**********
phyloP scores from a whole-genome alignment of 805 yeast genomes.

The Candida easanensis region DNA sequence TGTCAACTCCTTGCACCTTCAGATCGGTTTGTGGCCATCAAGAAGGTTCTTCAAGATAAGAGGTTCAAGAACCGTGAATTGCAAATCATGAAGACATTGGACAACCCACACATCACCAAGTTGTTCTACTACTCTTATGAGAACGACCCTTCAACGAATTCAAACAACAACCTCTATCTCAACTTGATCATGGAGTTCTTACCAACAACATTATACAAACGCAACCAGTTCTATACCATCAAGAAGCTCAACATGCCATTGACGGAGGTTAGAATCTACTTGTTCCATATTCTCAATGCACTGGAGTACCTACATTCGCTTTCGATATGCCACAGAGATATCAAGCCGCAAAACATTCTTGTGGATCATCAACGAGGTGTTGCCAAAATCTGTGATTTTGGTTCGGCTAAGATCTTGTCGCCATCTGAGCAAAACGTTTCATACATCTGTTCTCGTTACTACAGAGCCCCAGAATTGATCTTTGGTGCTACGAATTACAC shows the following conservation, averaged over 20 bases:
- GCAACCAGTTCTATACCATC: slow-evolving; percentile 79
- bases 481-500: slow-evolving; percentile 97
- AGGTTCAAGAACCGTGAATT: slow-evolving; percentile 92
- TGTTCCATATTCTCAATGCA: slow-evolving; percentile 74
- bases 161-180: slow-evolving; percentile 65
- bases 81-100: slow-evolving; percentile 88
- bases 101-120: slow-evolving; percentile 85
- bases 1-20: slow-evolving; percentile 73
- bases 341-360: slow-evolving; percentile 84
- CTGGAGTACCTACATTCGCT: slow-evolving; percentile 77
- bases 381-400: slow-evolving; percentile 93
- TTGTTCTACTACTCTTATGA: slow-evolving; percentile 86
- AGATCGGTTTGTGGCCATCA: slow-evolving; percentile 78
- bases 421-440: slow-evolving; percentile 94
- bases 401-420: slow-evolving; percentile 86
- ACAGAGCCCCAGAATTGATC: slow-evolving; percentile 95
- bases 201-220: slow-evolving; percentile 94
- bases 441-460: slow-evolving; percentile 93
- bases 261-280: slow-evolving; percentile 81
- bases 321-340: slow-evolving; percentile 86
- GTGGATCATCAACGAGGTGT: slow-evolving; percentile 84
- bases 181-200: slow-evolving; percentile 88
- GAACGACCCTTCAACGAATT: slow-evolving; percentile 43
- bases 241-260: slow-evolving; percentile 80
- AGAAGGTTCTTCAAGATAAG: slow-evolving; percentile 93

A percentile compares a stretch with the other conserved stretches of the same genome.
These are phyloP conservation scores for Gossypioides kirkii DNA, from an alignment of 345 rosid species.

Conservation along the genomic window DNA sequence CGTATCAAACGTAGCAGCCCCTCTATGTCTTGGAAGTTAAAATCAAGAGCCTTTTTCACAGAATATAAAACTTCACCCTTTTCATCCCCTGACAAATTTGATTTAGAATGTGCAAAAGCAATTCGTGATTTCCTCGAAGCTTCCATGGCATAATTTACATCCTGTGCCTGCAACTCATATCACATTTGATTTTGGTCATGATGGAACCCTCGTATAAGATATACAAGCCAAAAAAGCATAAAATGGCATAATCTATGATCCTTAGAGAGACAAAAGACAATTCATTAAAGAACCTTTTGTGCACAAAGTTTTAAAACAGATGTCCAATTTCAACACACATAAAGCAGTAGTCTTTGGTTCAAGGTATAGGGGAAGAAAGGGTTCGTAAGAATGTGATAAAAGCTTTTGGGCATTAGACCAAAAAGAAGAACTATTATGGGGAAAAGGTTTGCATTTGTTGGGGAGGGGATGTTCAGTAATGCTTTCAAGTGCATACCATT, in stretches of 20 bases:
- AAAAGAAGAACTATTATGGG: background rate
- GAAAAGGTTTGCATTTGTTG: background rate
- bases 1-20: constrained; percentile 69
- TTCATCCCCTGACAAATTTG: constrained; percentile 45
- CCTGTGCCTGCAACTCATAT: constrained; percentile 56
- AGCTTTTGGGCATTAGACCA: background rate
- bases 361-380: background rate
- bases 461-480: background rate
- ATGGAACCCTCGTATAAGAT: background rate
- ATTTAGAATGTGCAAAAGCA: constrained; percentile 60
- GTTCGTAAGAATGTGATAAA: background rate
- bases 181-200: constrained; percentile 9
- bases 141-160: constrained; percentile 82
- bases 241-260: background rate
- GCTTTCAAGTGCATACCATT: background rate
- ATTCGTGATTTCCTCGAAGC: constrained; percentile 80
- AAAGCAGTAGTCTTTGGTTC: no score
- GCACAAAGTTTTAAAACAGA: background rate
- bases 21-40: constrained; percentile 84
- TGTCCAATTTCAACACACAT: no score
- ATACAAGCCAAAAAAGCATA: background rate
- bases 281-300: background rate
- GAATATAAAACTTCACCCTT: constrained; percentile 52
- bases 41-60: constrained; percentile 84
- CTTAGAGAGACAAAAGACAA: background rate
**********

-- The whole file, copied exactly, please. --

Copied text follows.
phyloP scores from a whole-genome alignment of 805 yeast genomes.

The Candida easanensis region DNA sequence TGTCAACTCCTTGCACCTTCAGATCGGTTTGTGGCCATCAAGAAGGTTCTTCAAGATAAGAGGTTCAAGAACCGTGAATTGCAAATCATGAAGACATTGGACAACCCACACATCACCAAGTTGTTCTACTACTCTTATGAGAACGACCCTTCAACGAATTCAAACAACAACCTCTATCTCAACTTGATCATGGAGTTCTTACCAACAACATTATACAAACGCAACCAGTTCTATACCATCAAGAAGCTCAACATGCCATTGACGGAGGTTAGAATCTACTTGTTCCATATTCTCAATGCACTGGAGTACCTACATTCGCTTTCGATATGCCACAGAGATATCAAGCCGCAAAACATTCTTGTGGATCATCAACGAGGTGTTGCCAAAATCTGTGATTTTGGTTCGGCTAAGATCTTGTCGCCATCTGAGCAAAACGTTTCATACATCTGTTCTCGTTACTACAGAGCCCCAGAATTGATCTTTGGTGCTACGAATTACAC shows the following conservation, averaged over 20 bases:
- GCAACCAGTTCTATACCATC: slow-evolving; percentile 79
- bases 481-500: slow-evolving; percentile 97
- AGGTTCAAGAACCGTGAATT: slow-evolving; percentile 92
- TGTTCCATATTCTCAATGCA: slow-evolving; percentile 74
- bases 161-180: slow-evolving; percentile 65
- bases 81-100: slow-evolving; percentile 88
- bases 101-120: slow-evolving; percentile 85
- bases 1-20: slow-evolving; percentile 73
- bases 341-360: slow-evolving; percentile 84
- CTGGAGTACCTACATTCGCT: slow-evolving; percentile 77
- bases 381-400: slow-evolving; percentile 93
- TTGTTCTACTACTCTTATGA: slow-evolving; percentile 86
- AGATCGGTTTGTGGCCATCA: slow-evolving; percentile 78
- bases 421-440: slow-evolving; percentile 94
- bases 401-420: slow-evolving; percentile 86
- ACAGAGCCCCAGAATTGATC: slow-evolving; percentile 95
- bases 201-220: slow-evolving; percentile 94
- bases 441-460: slow-evolving; percentile 93
- bases 261-280: slow-evolving; percentile 81
- bases 321-340: slow-evolving; percentile 86
- GTGGATCATCAACGAGGTGT: slow-evolving; percentile 84
- bases 181-200: slow-evolving; percentile 88
- GAACGACCCTTCAACGAATT: slow-evolving; percentile 43
- bases 241-260: slow-evolving; percentile 80
- AGAAGGTTCTTCAAGATAAG: slow-evolving; percentile 93

A percentile compares a stretch with the other conserved stretches of the same genome.
These are phyloP conservation scores for Gossypioides kirkii DNA, from an alignment of 345 rosid species.

Conservation along the genomic window DNA sequence CGTATCAAACGTAGCAGCCCCTCTATGTCTTGGAAGTTAAAATCAAGAGCCTTTTTCACAGAATATAAAACTTCACCCTTTTCATCCCCTGACAAATTTGATTTAGAATGTGCAAAAGCAATTCGTGATTTCCTCGAAGCTTCCATGGCATAATTTACATCCTGTGCCTGCAACTCATATCACATTTGATTTTGGTCATGATGGAACCCTCGTATAAGATATACAAGCCAAAAAAGCATAAAATGGCATAATCTATGATCCTTAGAGAGACAAAAGACAATTCATTAAAGAACCTTTTGTGCACAAAGTTTTAAAACAGATGTCCAATTTCAACACACATAAAGCAGTAGTCTTTGGTTCAAGGTATAGGGGAAGAAAGGGTTCGTAAGAATGTGATAAAAGCTTTTGGGCATTAGACCAAAAAGAAGAACTATTATGGGGAAAAGGTTTGCATTTGTTGGGGAGGGGATGTTCAGTAATGCTTTCAAGTGCATACCATT, in stretches of 20 bases:
- AAAAGAAGAACTATTATGGG: background rate
- GAAAAGGTTTGCATTTGTTG: background rate
- bases 1-20: constrained; percentile 69
- TTCATCCCCTGACAAATTTG: constrained; percentile 45
- CCTGTGCCTGCAACTCATAT: constrained; percentile 56
- AGCTTTTGGGCATTAGACCA: background rate
- bases 361-380: background rate
- bases 461-480: background rate
- ATGGAACCCTCGTATAAGAT: background rate
- ATTTAGAATGTGCAAAAGCA: constrained; percentile 60
- GTTCGTAAGAATGTGATAAA: background rate
- bases 181-200: constrained; percentile 9
- bases 141-160: constrained; percentile 82
- bases 241-260: background rate
- GCTTTCAAGTGCATACCATT: background rate
- ATTCGTGATTTCCTCGAAGC: constrained; percentile 80
- AAAGCAGTAGTCTTTGGTTC: no score
- GCACAAAGTTTTAAAACAGA: background rate
- bases 21-40: constrained; percentile 84
- TGTCCAATTTCAACACACAT: no score
- ATACAAGCCAAAAAAGCATA: background rate
- bases 281-300: background rate
- GAATATAAAACTTCACCCTT: constrained; percentile 52
- bases 41-60: constrained; percentile 84
- CTTAGAGAGACAAAAGACAA: background rate